Saturday, October 11, 2008

Corsica Highlights

We’re more or less recovered from our trip to Corsica, inasmuch as the washing machine is no longer running 4 times a day. Below I’ve posted a few pictures of our holiday, there are plenty more to be found in the gallery.

We were staying in Tiuccia, a seaside town just north of the Corsican capital of Ajaccio.  The beaches nearby at La Liscia and Liamone are both good, with crystal clear water at temperatures of about 22°C. The accommodation was by no means luxurious, particularly with all family members on the sofa.

From 09 21 - Tiuccia

However the neighbours were friendly, as evidenced by this little guy on our wall. He’s a Tyrrhenian Wall Lizard, and found all over Corsica, to the great amusement of our children.

From 09 21 - Tiuccia


These lizards were not our only neighbours, our friends Wiebke, Thomas, Greta and Marta were also in the same area. They were the ones who originally persuaded us that Corsica is a fantastic venue for a holiday outdoors. Below both families pose for the requisite tourist picture looking out of a cave near the Tête Du Chien rock formation in the beautiful Calanches area.

From 09 23 - Tête Du Chien

From 09 23 - Tête Du Chien

The following day we walked the lower section of the Gorges De Spelunca, an impressive canyon going up from Ota to Evisa. We stopped at the charming Pont a Zaglia pictured below, an old Genoese bridge which marks the point beyond which 3-year-old children no longer wish to hike.

From 09 24 - Gorges de Spelunca

The next day we struck out on our own southward, looking for menhirs and other prehistoric relics. Along the way we were somewhat unnerved as we ran dangerously low on diesel along what seemed like the most forlorn and remote stretch of road in Corsica. Luckily we managed to get as far as Filitosa on the last few drops.

The menhirs at Filitosa are pretty special in terms of being elaborately carved, and the site is very well equipped with recordings explaining the various statues and dwellings.

From 09 25 - Filitosa

As it was still early, we decided to drive the extra hour (to drive anywhere in Corsica takes at least an hour) on to the menhirs at Pallaghiu. In contrast to Filitosa, there is no entry fee here, and no attempt to provide any information. However the site is just as impressive in its own way, with extensive lines of menhirs in east-west formation.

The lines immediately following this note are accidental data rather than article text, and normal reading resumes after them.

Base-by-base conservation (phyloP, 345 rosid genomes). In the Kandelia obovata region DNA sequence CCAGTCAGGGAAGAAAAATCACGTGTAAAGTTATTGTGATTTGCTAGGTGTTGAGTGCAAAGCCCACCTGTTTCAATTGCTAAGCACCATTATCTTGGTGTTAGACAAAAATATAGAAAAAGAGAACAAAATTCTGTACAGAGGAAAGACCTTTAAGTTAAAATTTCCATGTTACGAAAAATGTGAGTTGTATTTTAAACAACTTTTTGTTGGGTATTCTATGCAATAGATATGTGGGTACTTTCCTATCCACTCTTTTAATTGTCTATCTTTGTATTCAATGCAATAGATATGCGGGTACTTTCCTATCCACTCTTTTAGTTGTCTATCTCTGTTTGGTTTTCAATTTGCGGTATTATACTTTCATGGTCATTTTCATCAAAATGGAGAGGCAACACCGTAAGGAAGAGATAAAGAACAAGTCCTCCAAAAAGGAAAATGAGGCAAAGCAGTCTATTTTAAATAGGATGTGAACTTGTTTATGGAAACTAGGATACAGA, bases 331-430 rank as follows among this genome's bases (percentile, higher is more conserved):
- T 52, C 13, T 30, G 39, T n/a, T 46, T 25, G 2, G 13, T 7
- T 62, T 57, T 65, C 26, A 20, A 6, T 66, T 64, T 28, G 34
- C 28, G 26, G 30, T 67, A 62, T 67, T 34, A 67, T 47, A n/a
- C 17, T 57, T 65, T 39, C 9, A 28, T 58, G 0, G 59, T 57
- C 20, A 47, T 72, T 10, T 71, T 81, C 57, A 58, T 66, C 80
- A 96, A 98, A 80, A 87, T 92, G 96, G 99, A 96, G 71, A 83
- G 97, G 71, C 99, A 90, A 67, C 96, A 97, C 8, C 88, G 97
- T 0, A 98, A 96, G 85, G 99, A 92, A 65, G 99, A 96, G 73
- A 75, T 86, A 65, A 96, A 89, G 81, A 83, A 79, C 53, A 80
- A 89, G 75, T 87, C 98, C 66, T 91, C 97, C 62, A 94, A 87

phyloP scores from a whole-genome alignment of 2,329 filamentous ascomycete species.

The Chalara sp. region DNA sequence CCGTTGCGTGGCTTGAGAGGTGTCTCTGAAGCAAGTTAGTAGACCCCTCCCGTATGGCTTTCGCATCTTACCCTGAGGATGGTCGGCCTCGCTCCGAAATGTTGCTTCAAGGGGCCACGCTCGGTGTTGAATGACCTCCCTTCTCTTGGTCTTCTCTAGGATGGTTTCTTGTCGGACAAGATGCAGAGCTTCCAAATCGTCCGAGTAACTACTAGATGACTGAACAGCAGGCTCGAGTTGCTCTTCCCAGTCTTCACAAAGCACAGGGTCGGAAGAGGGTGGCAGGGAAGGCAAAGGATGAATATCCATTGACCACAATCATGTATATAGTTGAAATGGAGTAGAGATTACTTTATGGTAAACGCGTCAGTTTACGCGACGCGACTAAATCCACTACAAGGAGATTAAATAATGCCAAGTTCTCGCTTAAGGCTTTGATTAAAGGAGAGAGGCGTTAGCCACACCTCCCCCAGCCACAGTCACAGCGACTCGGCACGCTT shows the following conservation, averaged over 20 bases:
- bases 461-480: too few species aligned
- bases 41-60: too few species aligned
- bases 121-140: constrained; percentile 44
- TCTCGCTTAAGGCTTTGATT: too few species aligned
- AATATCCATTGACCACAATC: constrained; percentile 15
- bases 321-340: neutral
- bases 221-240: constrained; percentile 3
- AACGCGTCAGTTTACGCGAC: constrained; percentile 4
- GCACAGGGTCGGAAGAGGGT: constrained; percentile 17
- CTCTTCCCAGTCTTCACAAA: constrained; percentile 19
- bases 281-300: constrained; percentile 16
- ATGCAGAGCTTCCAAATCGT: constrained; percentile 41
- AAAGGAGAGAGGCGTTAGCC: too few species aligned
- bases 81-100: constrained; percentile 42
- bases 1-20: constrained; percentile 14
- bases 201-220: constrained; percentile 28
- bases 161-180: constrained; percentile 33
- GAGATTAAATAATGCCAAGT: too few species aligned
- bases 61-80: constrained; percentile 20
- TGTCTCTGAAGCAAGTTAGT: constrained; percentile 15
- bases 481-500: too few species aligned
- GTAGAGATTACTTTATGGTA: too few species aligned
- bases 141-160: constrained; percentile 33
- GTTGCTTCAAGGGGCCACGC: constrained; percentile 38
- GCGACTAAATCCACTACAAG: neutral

From 09 25 - Pallaghiu

After all that time in the car, the kids were in need of something closer to home, so the following day we visited the (Europe’s largest!) turtle sanctuary A Cupulatta along the road between Ajaccio and Corte. Primarily set up to showcase the native Corsican species, there were also plenty of other beasts on display here, including the Galapagos and Seychelles giant, and the rather vicious alligator turtle.

From 09 26 - U Cupulatta

The next day saw us back near Evisa, this time walking along the Chemin de Châtaignes (chestnut path) to the Piscine Naturelle (natural pool). The chestnuts turned out to be far easier to peel than the kind we get here in Germany, but as a trade-off tasted absolutely horrible. Apparently they’re mostly ground down to flour, or eaten by the many semi-wild pigs that roam the forests until they end up as some farmer’s charcuterie.

The Piscine Naturelle is where Liam imitated Dr. Foster by stepping into a puddle right up to his middle. As thoughtless parents we had insufficient dry clothes, so I packed him up in Heike’s coat and carried him home. The walk back with 25 kg of children on my back was that bit more tiring.

From 09 27 - Chemin de Châtaignes

A bit of tamer sight-seeing followed in Ajaccio, birthplace and of Napoleon. Funnily enough he’s marketed locally as Napoleon I, indicating perhaps an expectation of more emperors? In any case Liam undoubtedly horrified the citizens of La Grand Nation by clambering all over the memorial to N.B. with what looked suspiciously like disrespect.

From 09 28 - Ajaccio

The following day found Heike  suffering from Delhi Belly (or perhaps Tiuccia Tummy) so the kids and I left her resting at home and went donkey riding. More accurately, Liam and Greta had a donkey and pony respectively, the rest of us had to walk.

Soon it became clear how donkey economics works: tourists pay the donkey owner 40 Euros in order to give the beast a light workout and lead it to free food. Our donkey did nothing but eat vegetation all the way up and down the path to the delightful Lac de Creno.

From 09 29 - Lac De Creno

In search of further proof that there are no shortage of beauty spots in Corsica, we visited the Cascades des Anglais, reportedly a favoured destination for the Victorian English. It is beautiful there, but the real hit for our kids were the blackberry bushes up the hill, which are still producing sweet berries in early October!

From 10 01 - Cascades des Anglais

All in all, Corsica is a great place for a family holiday, especially for a family who traditionally have divided preferences for mountains and seaside. We’ll definitely go again.

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